Case Study

IBM World Wire

IBM World Wire makes it cheap and easy for financial institutions to send any currency anywhere in the world using Stellar.

Financial institutions integrate their existing systems with the World Wire API, send a payment through a Stellar-based bridge asset, and settle on the Stellar network.

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IBM Blockchain


Cross-border payments



“Cross-border payments today are time-consuming and costly, and that all changes with Stellar.”

Jesse Lund

Former Vice President · IBM Blockchain


Every day, financial institutions move trillions of dollars from country to country and currency to currency using a payment system designed over 50 years ago. It’s slow, expensive, and unnecessarily complicated.


IBM World Wire connects financial institutions to Stellar to allow simultaneous clearing and settlement of cross-border payments. It’s fast, safe, and cheap, and it’s available 24/7.


Regulated financial institutions apply to join World Wire and are vetted by IBM. Approved subscribers connect their existing front-end interfaces to World Wire APIs to submit transactions to the Stellar network. IBM also curates a list of Stellar-network assets, which includes both XLM and third-party-issued stablecoins, that World Wire participants can use as a bridge currency for transactions.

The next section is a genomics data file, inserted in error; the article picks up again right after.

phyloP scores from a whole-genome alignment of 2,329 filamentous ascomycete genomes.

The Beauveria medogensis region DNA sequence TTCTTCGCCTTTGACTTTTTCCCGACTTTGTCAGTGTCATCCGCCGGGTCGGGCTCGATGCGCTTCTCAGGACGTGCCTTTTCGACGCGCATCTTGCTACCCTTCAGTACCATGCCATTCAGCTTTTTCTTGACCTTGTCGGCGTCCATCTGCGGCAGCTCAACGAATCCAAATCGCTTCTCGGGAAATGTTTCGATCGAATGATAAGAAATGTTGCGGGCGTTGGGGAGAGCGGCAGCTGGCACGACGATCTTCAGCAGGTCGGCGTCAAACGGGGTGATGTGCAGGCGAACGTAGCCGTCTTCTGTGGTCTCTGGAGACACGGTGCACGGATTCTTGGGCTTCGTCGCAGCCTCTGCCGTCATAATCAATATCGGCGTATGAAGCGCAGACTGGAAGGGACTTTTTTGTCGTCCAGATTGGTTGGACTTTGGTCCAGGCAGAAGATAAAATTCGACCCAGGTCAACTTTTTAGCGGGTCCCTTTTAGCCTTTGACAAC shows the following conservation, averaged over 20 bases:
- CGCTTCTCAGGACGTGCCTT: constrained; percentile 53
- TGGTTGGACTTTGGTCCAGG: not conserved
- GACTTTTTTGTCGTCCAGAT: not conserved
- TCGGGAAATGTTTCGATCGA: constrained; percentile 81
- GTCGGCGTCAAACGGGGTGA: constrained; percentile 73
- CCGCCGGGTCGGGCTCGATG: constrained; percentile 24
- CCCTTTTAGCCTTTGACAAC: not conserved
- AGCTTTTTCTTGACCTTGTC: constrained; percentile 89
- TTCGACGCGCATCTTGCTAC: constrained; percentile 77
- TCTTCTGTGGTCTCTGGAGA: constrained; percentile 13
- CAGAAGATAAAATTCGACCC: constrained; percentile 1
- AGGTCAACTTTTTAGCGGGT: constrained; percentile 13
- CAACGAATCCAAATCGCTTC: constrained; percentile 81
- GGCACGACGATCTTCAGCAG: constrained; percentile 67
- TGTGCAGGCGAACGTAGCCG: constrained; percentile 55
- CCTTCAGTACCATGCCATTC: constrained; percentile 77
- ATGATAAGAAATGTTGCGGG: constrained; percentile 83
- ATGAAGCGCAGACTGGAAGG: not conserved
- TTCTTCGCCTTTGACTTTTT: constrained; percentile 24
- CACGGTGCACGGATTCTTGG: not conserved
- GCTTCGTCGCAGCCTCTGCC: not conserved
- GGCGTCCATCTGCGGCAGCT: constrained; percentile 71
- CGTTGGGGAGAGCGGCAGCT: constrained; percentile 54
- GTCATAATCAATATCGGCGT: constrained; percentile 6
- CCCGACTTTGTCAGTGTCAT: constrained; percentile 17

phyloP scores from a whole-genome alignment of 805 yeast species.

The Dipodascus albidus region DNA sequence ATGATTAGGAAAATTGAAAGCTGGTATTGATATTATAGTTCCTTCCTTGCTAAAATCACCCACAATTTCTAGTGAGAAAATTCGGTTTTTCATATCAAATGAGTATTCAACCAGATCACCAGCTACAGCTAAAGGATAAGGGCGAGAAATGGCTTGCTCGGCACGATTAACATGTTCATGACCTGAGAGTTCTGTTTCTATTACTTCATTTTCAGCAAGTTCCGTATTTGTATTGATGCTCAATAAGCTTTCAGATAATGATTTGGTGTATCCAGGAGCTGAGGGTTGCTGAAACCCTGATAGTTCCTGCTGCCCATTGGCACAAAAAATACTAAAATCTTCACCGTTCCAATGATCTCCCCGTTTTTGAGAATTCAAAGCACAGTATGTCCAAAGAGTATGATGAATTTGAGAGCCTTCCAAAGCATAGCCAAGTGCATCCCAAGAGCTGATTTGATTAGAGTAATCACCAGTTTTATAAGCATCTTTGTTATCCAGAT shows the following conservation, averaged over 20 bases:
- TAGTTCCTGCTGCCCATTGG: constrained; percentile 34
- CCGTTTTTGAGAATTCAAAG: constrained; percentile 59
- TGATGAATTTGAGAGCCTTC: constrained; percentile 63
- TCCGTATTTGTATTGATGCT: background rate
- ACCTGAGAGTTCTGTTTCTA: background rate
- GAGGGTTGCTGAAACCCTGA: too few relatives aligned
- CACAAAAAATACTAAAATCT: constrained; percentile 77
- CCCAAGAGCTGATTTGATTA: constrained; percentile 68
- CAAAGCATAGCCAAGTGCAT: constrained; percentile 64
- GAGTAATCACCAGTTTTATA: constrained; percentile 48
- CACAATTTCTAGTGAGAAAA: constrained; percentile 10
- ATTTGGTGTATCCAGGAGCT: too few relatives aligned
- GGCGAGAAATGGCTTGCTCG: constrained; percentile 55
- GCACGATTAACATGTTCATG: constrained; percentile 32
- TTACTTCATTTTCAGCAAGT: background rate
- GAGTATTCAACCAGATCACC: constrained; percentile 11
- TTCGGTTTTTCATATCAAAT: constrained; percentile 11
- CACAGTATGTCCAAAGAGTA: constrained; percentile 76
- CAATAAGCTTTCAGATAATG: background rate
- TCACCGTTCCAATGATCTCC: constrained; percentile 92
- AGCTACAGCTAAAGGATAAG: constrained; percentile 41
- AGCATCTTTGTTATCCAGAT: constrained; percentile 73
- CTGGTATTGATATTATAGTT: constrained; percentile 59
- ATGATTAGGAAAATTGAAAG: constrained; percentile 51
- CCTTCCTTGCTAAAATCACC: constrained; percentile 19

Why Stellar?


World Wire subscribers transact using bridge assets, many of which are stablecoins. Stellar makes issuing assets easy, and is the only blockchain built with stablecoins in mind.


World Wire customers are regulated financial institutions, so they need to comply with KYC and AML requirements. By allowing issuers to control access to the assets they issue, Stellar makes compliance easy.

Instant finality

The Stellar Consensus Protocol prevents forks, keeping all assets on one global ledger and allowing for immediate settlement of payments.


World Wire’s coverage of 72 countries and 47 currencies requires a network that can handle high transaction volumes relative to other blockchains.


IBM believes an open-source standard for payments should be stewarded by a nonprofit foundation.